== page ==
BP or not BP? might put it more succintly: “‘greenwashing’ their very dirty, oily, reputation”.


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British Museum and BP

Sunday, December 20th, 2020

Five years ago today on 20th December 2015 I went into the British Museum with “actor-vists” from ‘BP or not BP‘ to photograph their ‘A Farewell to Neil MacGregor – Director of the British Museum‘ who had enjoyed a “cosy relationship” with the museum’s sponsor, BP.

Fossil-fuel companies make their profits largely through the combustion of the hydrocarbons they produce in the engines of cars, lorries and aeroplanes and the boilers used to generate electricity and heat buildings and other processes which turn the carbon in these fuels into the greenhouse gas carbon dioxide, the main cause of the global warming which is currently threatening the future of human life.

As well as that, the prospecting and exploitation of oil resources, now more and more taking place in environmentally fragile areas such as the Arctic, together with spillages, some inevitable but others demonstrating a remarkable lack of care are causing terrible damage to our environment. And of course most of what doesn’t get burned is made into plastics and we are now becoming aware of the huge amounts of this that ends up in the marine environment with disastrous consequences.

While continuing to fuel the global crisis, companies such as BP have invested heavily in promoting themselves as good guys, publicising the relatively small investments they have been making in renewable energies and other green areas. It’s a short-sighted policy as their long-term future – and ours – depends on a complete move away from carbon fuels, but one which keeps current investors rich at the cost of the rest of us.

Almost certainly the most cost-effective part of the ‘green-washing’ of BP’s ecologically disastrous activities has been their sponsorship of many of our major cultural institutions including the British Museum, something which the cultural activists of ‘BP or not BP’ have highlighted in a number of artistic interventions. I was pleased to be able to photograph their play depicting ‘BP executives’ giving a farewell party to departing Museum director ‘Neil MacGregor’ inside the British Museum’s Great Court.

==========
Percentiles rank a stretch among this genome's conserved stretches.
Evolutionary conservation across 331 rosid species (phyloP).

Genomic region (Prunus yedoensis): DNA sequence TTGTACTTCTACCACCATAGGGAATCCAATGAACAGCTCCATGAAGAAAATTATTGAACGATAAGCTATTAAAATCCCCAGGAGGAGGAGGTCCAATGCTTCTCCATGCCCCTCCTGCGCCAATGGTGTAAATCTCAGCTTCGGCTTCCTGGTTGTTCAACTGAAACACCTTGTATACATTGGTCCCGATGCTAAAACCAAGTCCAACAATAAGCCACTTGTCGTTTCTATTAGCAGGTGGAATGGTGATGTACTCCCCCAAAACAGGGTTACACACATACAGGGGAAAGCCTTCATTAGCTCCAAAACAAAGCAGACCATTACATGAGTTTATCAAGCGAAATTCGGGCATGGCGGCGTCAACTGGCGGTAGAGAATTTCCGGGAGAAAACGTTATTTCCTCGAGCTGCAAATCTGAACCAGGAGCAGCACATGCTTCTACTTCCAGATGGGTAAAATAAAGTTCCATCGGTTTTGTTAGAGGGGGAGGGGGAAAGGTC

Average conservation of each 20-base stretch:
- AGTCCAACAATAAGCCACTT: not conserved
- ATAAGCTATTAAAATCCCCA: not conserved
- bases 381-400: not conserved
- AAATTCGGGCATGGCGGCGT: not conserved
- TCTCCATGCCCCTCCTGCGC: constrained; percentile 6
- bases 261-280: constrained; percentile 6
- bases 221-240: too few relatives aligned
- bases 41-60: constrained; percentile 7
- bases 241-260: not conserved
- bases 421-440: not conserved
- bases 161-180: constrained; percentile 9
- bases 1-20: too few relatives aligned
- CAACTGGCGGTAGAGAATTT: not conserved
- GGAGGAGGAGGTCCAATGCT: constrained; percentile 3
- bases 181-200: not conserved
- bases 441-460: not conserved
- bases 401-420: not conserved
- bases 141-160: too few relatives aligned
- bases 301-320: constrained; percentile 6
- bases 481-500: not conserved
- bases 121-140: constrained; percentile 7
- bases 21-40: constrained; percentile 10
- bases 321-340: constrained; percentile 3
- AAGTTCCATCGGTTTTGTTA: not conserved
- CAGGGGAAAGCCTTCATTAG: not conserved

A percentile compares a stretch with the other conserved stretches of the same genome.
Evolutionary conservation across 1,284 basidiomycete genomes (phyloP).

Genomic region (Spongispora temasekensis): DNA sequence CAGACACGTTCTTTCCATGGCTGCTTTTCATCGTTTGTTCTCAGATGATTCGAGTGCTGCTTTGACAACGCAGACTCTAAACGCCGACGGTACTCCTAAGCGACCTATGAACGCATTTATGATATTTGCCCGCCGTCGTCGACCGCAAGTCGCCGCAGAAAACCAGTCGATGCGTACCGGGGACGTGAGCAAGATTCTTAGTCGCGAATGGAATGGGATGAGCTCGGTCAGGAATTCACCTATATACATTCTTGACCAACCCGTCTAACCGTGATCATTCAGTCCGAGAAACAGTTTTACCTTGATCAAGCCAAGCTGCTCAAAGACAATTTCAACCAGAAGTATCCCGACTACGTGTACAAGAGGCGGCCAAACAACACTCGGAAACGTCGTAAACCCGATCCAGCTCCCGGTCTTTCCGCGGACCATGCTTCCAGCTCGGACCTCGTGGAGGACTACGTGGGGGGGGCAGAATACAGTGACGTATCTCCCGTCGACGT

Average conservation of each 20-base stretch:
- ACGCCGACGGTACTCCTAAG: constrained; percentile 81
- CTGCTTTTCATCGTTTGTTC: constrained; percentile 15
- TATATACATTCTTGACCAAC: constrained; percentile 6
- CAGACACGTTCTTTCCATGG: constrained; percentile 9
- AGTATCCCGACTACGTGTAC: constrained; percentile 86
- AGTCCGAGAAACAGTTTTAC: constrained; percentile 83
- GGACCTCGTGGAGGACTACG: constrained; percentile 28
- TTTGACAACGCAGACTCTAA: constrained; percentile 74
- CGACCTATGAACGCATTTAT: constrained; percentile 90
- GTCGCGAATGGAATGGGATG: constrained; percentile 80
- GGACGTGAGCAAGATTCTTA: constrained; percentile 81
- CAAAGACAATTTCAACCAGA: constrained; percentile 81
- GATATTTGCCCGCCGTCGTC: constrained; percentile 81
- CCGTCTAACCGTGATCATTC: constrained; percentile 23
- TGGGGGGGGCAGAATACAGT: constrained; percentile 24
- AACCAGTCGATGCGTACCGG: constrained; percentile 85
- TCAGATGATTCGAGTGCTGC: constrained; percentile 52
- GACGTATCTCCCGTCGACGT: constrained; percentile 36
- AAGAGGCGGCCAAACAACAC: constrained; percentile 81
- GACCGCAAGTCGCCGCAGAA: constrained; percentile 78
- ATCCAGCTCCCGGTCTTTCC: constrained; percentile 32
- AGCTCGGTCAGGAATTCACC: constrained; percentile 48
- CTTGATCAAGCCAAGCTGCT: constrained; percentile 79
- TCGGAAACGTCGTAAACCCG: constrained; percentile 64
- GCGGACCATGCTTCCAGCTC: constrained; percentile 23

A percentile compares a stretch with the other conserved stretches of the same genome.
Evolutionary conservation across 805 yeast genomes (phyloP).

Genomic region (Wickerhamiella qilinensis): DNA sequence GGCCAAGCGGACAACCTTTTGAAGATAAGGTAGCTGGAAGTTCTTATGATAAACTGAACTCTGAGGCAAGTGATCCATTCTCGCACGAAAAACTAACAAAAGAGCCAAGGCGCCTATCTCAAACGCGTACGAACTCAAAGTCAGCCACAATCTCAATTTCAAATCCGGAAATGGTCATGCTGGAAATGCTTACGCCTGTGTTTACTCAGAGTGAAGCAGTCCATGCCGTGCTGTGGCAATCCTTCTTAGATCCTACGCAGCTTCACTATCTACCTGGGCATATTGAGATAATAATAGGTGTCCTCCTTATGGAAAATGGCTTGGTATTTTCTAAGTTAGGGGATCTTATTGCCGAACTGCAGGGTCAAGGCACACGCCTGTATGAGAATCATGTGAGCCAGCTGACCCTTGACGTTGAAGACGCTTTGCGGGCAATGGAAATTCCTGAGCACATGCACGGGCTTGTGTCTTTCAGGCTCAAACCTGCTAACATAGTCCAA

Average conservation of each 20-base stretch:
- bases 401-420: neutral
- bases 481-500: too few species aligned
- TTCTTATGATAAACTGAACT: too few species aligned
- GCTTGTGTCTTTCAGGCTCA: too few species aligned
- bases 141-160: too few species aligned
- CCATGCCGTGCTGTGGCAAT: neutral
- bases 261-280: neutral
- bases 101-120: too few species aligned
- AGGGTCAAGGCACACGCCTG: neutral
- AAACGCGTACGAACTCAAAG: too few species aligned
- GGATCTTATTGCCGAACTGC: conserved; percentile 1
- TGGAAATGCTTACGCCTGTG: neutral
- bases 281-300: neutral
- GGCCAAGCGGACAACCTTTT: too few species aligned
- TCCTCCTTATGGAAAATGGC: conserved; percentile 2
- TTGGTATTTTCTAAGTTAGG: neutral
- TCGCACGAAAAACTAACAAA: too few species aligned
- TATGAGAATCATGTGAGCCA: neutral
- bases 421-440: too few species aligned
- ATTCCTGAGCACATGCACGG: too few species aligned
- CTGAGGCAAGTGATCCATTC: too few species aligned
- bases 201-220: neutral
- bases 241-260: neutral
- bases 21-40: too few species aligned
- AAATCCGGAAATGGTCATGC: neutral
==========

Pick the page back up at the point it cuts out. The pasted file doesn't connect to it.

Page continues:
Although BP’s contribution is only a fraction of the museum’s budget, they get an engraved message on the wall of the rotunda in the Great Court and their logo prominently on the publicity for the museum’s major exhibitions which have included Vikings, Ming, Indigenous Australia: Enduring Civilisation, the Mexican Day of the Dead and Sunken Cities. As BP or Not BP point out, the last two are particularly unfortunate as BP has been given the largest corporate criminal fine in history of $18.7 billion for the underwater Deepwater Horizon oil spill which caused huge pollution of the ocean around the coast of Mexico.

My write-up on My London Diary gives a fairly full account of what happened with a lot more pictures. Many museum staff are unhappy about taking cash from BP and welcome the publicity protests like this give. The protesters assured the museum security that they would cause no damage and leave without any trouble after the relatively short performance which continued without any interruption and entertained a number of the visitors to the museum.

You can also read a fuller account, with some of my pictures and including the full text of the play on the on the BP or not BP website.


All photographs on this and my other sites, unless otherwise stated, are taken by and copyright of Peter Marshall, and are available for reproduction or can be bought as prints.